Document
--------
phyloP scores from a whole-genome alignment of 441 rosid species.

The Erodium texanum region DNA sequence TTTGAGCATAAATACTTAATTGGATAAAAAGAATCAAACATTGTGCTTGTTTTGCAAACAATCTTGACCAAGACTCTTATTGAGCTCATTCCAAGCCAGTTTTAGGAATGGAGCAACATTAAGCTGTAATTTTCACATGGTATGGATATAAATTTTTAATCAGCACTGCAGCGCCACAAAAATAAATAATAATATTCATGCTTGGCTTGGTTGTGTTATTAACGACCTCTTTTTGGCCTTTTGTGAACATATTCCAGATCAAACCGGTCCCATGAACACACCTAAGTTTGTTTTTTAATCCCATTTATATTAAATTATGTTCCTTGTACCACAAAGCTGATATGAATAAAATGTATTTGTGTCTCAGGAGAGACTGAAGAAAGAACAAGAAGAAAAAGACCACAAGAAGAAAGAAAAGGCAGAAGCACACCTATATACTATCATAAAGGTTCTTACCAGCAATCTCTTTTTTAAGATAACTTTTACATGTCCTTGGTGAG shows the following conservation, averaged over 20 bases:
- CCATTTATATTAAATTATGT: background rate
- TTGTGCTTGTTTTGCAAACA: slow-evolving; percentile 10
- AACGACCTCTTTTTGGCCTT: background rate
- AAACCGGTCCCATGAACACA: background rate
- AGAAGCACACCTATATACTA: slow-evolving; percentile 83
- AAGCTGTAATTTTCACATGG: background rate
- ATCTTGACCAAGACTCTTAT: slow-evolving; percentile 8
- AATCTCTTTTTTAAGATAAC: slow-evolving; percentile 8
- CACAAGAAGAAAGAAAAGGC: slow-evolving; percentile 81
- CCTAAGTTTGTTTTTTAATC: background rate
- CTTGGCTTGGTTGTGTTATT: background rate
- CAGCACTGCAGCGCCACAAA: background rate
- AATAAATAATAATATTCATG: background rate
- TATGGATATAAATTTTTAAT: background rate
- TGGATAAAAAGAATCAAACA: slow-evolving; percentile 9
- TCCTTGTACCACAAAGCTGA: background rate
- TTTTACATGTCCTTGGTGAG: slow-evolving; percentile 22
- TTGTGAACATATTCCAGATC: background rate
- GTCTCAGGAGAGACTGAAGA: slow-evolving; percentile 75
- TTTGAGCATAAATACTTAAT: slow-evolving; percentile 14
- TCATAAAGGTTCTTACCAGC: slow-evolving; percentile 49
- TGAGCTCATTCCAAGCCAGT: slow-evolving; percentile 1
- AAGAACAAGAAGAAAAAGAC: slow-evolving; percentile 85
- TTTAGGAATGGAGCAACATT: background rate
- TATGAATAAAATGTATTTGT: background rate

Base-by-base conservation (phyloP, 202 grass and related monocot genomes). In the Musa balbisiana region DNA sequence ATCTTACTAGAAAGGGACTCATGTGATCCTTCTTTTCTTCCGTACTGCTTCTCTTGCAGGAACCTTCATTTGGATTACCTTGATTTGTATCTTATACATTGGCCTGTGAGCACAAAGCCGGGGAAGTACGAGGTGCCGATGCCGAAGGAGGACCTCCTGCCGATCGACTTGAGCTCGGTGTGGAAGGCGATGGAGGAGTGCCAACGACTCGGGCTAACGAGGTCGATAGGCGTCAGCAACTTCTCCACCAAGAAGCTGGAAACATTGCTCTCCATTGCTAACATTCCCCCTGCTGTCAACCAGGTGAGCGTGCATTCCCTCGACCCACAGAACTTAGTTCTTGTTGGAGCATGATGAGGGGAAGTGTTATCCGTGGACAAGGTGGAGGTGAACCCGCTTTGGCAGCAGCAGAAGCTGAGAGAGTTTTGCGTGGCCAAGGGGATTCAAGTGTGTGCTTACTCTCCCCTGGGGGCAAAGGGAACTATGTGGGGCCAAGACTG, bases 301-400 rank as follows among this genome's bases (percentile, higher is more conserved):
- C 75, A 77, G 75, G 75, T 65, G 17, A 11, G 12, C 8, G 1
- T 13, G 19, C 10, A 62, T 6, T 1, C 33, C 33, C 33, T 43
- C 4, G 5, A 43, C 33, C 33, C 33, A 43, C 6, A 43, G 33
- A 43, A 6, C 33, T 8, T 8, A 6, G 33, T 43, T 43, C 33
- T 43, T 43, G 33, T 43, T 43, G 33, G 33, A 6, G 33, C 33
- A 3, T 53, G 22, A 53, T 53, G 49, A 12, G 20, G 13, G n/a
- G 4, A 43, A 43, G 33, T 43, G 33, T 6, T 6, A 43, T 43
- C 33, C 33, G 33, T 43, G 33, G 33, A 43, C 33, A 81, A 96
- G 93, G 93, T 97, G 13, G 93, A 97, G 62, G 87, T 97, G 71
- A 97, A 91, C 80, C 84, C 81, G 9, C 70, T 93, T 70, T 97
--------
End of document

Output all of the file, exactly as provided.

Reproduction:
phyloP scores from a whole-genome alignment of 441 rosid species.

The Erodium texanum region DNA sequence TTTGAGCATAAATACTTAATTGGATAAAAAGAATCAAACATTGTGCTTGTTTTGCAAACAATCTTGACCAAGACTCTTATTGAGCTCATTCCAAGCCAGTTTTAGGAATGGAGCAACATTAAGCTGTAATTTTCACATGGTATGGATATAAATTTTTAATCAGCACTGCAGCGCCACAAAAATAAATAATAATATTCATGCTTGGCTTGGTTGTGTTATTAACGACCTCTTTTTGGCCTTTTGTGAACATATTCCAGATCAAACCGGTCCCATGAACACACCTAAGTTTGTTTTTTAATCCCATTTATATTAAATTATGTTCCTTGTACCACAAAGCTGATATGAATAAAATGTATTTGTGTCTCAGGAGAGACTGAAGAAAGAACAAGAAGAAAAAGACCACAAGAAGAAAGAAAAGGCAGAAGCACACCTATATACTATCATAAAGGTTCTTACCAGCAATCTCTTTTTTAAGATAACTTTTACATGTCCTTGGTGAG shows the following conservation, averaged over 20 bases:
- CCATTTATATTAAATTATGT: background rate
- TTGTGCTTGTTTTGCAAACA: slow-evolving; percentile 10
- AACGACCTCTTTTTGGCCTT: background rate
- AAACCGGTCCCATGAACACA: background rate
- AGAAGCACACCTATATACTA: slow-evolving; percentile 83
- AAGCTGTAATTTTCACATGG: background rate
- ATCTTGACCAAGACTCTTAT: slow-evolving; percentile 8
- AATCTCTTTTTTAAGATAAC: slow-evolving; percentile 8
- CACAAGAAGAAAGAAAAGGC: slow-evolving; percentile 81
- CCTAAGTTTGTTTTTTAATC: background rate
- CTTGGCTTGGTTGTGTTATT: background rate
- CAGCACTGCAGCGCCACAAA: background rate
- AATAAATAATAATATTCATG: background rate
- TATGGATATAAATTTTTAAT: background rate
- TGGATAAAAAGAATCAAACA: slow-evolving; percentile 9
- TCCTTGTACCACAAAGCTGA: background rate
- TTTTACATGTCCTTGGTGAG: slow-evolving; percentile 22
- TTGTGAACATATTCCAGATC: background rate
- GTCTCAGGAGAGACTGAAGA: slow-evolving; percentile 75
- TTTGAGCATAAATACTTAAT: slow-evolving; percentile 14
- TCATAAAGGTTCTTACCAGC: slow-evolving; percentile 49
- TGAGCTCATTCCAAGCCAGT: slow-evolving; percentile 1
- AAGAACAAGAAGAAAAAGAC: slow-evolving; percentile 85
- TTTAGGAATGGAGCAACATT: background rate
- TATGAATAAAATGTATTTGT: background rate

Base-by-base conservation (phyloP, 202 grass and related monocot genomes). In the Musa balbisiana region DNA sequence ATCTTACTAGAAAGGGACTCATGTGATCCTTCTTTTCTTCCGTACTGCTTCTCTTGCAGGAACCTTCATTTGGATTACCTTGATTTGTATCTTATACATTGGCCTGTGAGCACAAAGCCGGGGAAGTACGAGGTGCCGATGCCGAAGGAGGACCTCCTGCCGATCGACTTGAGCTCGGTGTGGAAGGCGATGGAGGAGTGCCAACGACTCGGGCTAACGAGGTCGATAGGCGTCAGCAACTTCTCCACCAAGAAGCTGGAAACATTGCTCTCCATTGCTAACATTCCCCCTGCTGTCAACCAGGTGAGCGTGCATTCCCTCGACCCACAGAACTTAGTTCTTGTTGGAGCATGATGAGGGGAAGTGTTATCCGTGGACAAGGTGGAGGTGAACCCGCTTTGGCAGCAGCAGAAGCTGAGAGAGTTTTGCGTGGCCAAGGGGATTCAAGTGTGTGCTTACTCTCCCCTGGGGGCAAAGGGAACTATGTGGGGCCAAGACTG, bases 301-400 rank as follows among this genome's bases (percentile, higher is more conserved):
- C 75, A 77, G 75, G 75, T 65, G 17, A 11, G 12, C 8, G 1
- T 13, G 19, C 10, A 62, T 6, T 1, C 33, C 33, C 33, T 43
- C 4, G 5, A 43, C 33, C 33, C 33, A 43, C 6, A 43, G 33
- A 43, A 6, C 33, T 8, T 8, A 6, G 33, T 43, T 43, C 33
- T 43, T 43, G 33, T 43, T 43, G 33, G 33, A 6, G 33, C 33
- A 3, T 53, G 22, A 53, T 53, G 49, A 12, G 20, G 13, G n/a
- G 4, A 43, A 43, G 33, T 43, G 33, T 6, T 6, A 43, T 43
- C 33, C 33, G 33, T 43, G 33, G 33, A 43, C 33, A 81, A 96
- G 93, G 93, T 97, G 13, G 93, A 97, G 62, G 87, T 97, G 71
- A 97, A 91, C 80, C 84, C 81, G 9, C 70, T 93, T 70, T 97